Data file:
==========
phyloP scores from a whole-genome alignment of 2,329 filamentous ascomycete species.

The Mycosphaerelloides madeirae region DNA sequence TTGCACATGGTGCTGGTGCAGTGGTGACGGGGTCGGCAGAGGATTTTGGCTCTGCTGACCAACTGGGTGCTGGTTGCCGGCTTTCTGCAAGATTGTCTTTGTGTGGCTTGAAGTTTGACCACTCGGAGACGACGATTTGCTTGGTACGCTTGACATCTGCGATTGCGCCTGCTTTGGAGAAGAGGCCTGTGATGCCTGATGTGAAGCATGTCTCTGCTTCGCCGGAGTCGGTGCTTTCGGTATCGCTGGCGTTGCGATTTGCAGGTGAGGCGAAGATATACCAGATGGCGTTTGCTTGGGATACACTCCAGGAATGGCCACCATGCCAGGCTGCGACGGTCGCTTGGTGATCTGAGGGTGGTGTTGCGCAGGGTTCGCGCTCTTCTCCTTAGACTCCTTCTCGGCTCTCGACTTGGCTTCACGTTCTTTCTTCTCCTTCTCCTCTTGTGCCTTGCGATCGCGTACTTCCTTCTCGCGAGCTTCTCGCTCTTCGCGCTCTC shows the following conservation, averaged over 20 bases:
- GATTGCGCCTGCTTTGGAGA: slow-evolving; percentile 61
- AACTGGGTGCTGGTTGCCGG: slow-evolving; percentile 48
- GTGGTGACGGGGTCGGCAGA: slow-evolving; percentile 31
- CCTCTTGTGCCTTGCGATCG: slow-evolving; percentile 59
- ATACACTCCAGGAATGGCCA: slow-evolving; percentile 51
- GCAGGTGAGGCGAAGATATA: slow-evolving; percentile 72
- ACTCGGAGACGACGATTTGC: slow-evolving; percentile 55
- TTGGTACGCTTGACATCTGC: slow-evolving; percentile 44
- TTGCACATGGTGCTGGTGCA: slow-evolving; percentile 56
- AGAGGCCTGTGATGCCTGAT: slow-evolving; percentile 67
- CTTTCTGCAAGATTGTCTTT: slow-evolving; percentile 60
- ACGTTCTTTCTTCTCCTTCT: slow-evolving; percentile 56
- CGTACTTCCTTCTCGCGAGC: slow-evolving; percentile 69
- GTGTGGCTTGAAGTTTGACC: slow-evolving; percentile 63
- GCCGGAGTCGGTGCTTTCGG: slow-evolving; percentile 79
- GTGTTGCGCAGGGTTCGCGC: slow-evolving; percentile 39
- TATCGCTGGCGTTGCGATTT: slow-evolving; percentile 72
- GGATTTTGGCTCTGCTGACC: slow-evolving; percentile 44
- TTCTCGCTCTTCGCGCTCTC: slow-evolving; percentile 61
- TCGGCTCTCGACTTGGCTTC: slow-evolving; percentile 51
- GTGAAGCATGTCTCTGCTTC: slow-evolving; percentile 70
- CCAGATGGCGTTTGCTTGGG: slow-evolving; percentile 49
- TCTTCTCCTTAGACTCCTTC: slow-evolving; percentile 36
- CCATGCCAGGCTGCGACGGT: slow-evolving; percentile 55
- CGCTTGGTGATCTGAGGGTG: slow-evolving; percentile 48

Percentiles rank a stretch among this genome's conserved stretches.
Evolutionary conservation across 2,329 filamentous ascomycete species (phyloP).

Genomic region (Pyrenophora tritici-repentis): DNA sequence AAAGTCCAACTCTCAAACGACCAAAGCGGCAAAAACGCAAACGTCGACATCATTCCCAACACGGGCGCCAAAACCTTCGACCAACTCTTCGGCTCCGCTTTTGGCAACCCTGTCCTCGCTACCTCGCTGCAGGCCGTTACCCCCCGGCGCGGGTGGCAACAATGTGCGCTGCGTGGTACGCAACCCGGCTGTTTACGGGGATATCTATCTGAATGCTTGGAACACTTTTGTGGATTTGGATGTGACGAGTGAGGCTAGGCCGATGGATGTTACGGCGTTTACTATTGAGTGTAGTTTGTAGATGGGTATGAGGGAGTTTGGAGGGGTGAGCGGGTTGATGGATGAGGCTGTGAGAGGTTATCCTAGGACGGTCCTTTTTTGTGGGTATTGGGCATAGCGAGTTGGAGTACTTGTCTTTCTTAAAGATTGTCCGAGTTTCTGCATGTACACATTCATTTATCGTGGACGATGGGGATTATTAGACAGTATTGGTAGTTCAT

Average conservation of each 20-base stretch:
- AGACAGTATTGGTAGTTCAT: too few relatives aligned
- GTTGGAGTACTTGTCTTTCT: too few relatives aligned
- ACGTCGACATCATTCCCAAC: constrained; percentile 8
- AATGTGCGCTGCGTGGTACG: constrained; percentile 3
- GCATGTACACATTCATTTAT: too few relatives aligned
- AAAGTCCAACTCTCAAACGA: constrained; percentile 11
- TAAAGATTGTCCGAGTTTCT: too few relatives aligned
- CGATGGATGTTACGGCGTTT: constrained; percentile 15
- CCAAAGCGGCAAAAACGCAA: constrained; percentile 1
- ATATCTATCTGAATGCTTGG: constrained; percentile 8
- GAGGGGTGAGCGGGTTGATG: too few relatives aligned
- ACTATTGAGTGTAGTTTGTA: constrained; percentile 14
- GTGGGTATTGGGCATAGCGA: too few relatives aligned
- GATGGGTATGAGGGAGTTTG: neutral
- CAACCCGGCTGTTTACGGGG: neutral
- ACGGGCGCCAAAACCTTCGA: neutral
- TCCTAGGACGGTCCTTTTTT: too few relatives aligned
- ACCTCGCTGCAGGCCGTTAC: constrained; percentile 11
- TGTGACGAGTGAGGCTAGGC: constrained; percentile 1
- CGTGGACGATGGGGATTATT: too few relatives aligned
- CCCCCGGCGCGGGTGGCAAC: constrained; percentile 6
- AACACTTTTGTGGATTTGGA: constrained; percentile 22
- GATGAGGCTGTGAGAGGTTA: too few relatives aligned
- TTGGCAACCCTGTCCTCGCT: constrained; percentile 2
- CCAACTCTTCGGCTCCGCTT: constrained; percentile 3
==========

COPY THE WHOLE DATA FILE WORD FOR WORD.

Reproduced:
phyloP scores from a whole-genome alignment of 2,329 filamentous ascomycete species.

The Mycosphaerelloides madeirae region DNA sequence TTGCACATGGTGCTGGTGCAGTGGTGACGGGGTCGGCAGAGGATTTTGGCTCTGCTGACCAACTGGGTGCTGGTTGCCGGCTTTCTGCAAGATTGTCTTTGTGTGGCTTGAAGTTTGACCACTCGGAGACGACGATTTGCTTGGTACGCTTGACATCTGCGATTGCGCCTGCTTTGGAGAAGAGGCCTGTGATGCCTGATGTGAAGCATGTCTCTGCTTCGCCGGAGTCGGTGCTTTCGGTATCGCTGGCGTTGCGATTTGCAGGTGAGGCGAAGATATACCAGATGGCGTTTGCTTGGGATACACTCCAGGAATGGCCACCATGCCAGGCTGCGACGGTCGCTTGGTGATCTGAGGGTGGTGTTGCGCAGGGTTCGCGCTCTTCTCCTTAGACTCCTTCTCGGCTCTCGACTTGGCTTCACGTTCTTTCTTCTCCTTCTCCTCTTGTGCCTTGCGATCGCGTACTTCCTTCTCGCGAGCTTCTCGCTCTTCGCGCTCTC shows the following conservation, averaged over 20 bases:
- GATTGCGCCTGCTTTGGAGA: slow-evolving; percentile 61
- AACTGGGTGCTGGTTGCCGG: slow-evolving; percentile 48
- GTGGTGACGGGGTCGGCAGA: slow-evolving; percentile 31
- CCTCTTGTGCCTTGCGATCG: slow-evolving; percentile 59
- ATACACTCCAGGAATGGCCA: slow-evolving; percentile 51
- GCAGGTGAGGCGAAGATATA: slow-evolving; percentile 72
- ACTCGGAGACGACGATTTGC: slow-evolving; percentile 55
- TTGGTACGCTTGACATCTGC: slow-evolving; percentile 44
- TTGCACATGGTGCTGGTGCA: slow-evolving; percentile 56
- AGAGGCCTGTGATGCCTGAT: slow-evolving; percentile 67
- CTTTCTGCAAGATTGTCTTT: slow-evolving; percentile 60
- ACGTTCTTTCTTCTCCTTCT: slow-evolving; percentile 56
- CGTACTTCCTTCTCGCGAGC: slow-evolving; percentile 69
- GTGTGGCTTGAAGTTTGACC: slow-evolving; percentile 63
- GCCGGAGTCGGTGCTTTCGG: slow-evolving; percentile 79
- GTGTTGCGCAGGGTTCGCGC: slow-evolving; percentile 39
- TATCGCTGGCGTTGCGATTT: slow-evolving; percentile 72
- GGATTTTGGCTCTGCTGACC: slow-evolving; percentile 44
- TTCTCGCTCTTCGCGCTCTC: slow-evolving; percentile 61
- TCGGCTCTCGACTTGGCTTC: slow-evolving; percentile 51
- GTGAAGCATGTCTCTGCTTC: slow-evolving; percentile 70
- CCAGATGGCGTTTGCTTGGG: slow-evolving; percentile 49
- TCTTCTCCTTAGACTCCTTC: slow-evolving; percentile 36
- CCATGCCAGGCTGCGACGGT: slow-evolving; percentile 55
- CGCTTGGTGATCTGAGGGTG: slow-evolving; percentile 48

Percentiles rank a stretch among this genome's conserved stretches.
Evolutionary conservation across 2,329 filamentous ascomycete species (phyloP).

Genomic region (Pyrenophora tritici-repentis): DNA sequence AAAGTCCAACTCTCAAACGACCAAAGCGGCAAAAACGCAAACGTCGACATCATTCCCAACACGGGCGCCAAAACCTTCGACCAACTCTTCGGCTCCGCTTTTGGCAACCCTGTCCTCGCTACCTCGCTGCAGGCCGTTACCCCCCGGCGCGGGTGGCAACAATGTGCGCTGCGTGGTACGCAACCCGGCTGTTTACGGGGATATCTATCTGAATGCTTGGAACACTTTTGTGGATTTGGATGTGACGAGTGAGGCTAGGCCGATGGATGTTACGGCGTTTACTATTGAGTGTAGTTTGTAGATGGGTATGAGGGAGTTTGGAGGGGTGAGCGGGTTGATGGATGAGGCTGTGAGAGGTTATCCTAGGACGGTCCTTTTTTGTGGGTATTGGGCATAGCGAGTTGGAGTACTTGTCTTTCTTAAAGATTGTCCGAGTTTCTGCATGTACACATTCATTTATCGTGGACGATGGGGATTATTAGACAGTATTGGTAGTTCAT

Average conservation of each 20-base stretch:
- AGACAGTATTGGTAGTTCAT: too few relatives aligned
- GTTGGAGTACTTGTCTTTCT: too few relatives aligned
- ACGTCGACATCATTCCCAAC: constrained; percentile 8
- AATGTGCGCTGCGTGGTACG: constrained; percentile 3
- GCATGTACACATTCATTTAT: too few relatives aligned
- AAAGTCCAACTCTCAAACGA: constrained; percentile 11
- TAAAGATTGTCCGAGTTTCT: too few relatives aligned
- CGATGGATGTTACGGCGTTT: constrained; percentile 15
- CCAAAGCGGCAAAAACGCAA: constrained; percentile 1
- ATATCTATCTGAATGCTTGG: constrained; percentile 8
- GAGGGGTGAGCGGGTTGATG: too few relatives aligned
- ACTATTGAGTGTAGTTTGTA: constrained; percentile 14
- GTGGGTATTGGGCATAGCGA: too few relatives aligned
- GATGGGTATGAGGGAGTTTG: neutral
- CAACCCGGCTGTTTACGGGG: neutral
- ACGGGCGCCAAAACCTTCGA: neutral
- TCCTAGGACGGTCCTTTTTT: too few relatives aligned
- ACCTCGCTGCAGGCCGTTAC: constrained; percentile 11
- TGTGACGAGTGAGGCTAGGC: constrained; percentile 1
- CGTGGACGATGGGGATTATT: too few relatives aligned
- CCCCCGGCGCGGGTGGCAAC: constrained; percentile 6
- AACACTTTTGTGGATTTGGA: constrained; percentile 22
- GATGAGGCTGTGAGAGGTTA: too few relatives aligned
- TTGGCAACCCTGTCCTCGCT: constrained; percentile 2
- CCAACTCTTCGGCTCCGCTT: constrained; percentile 3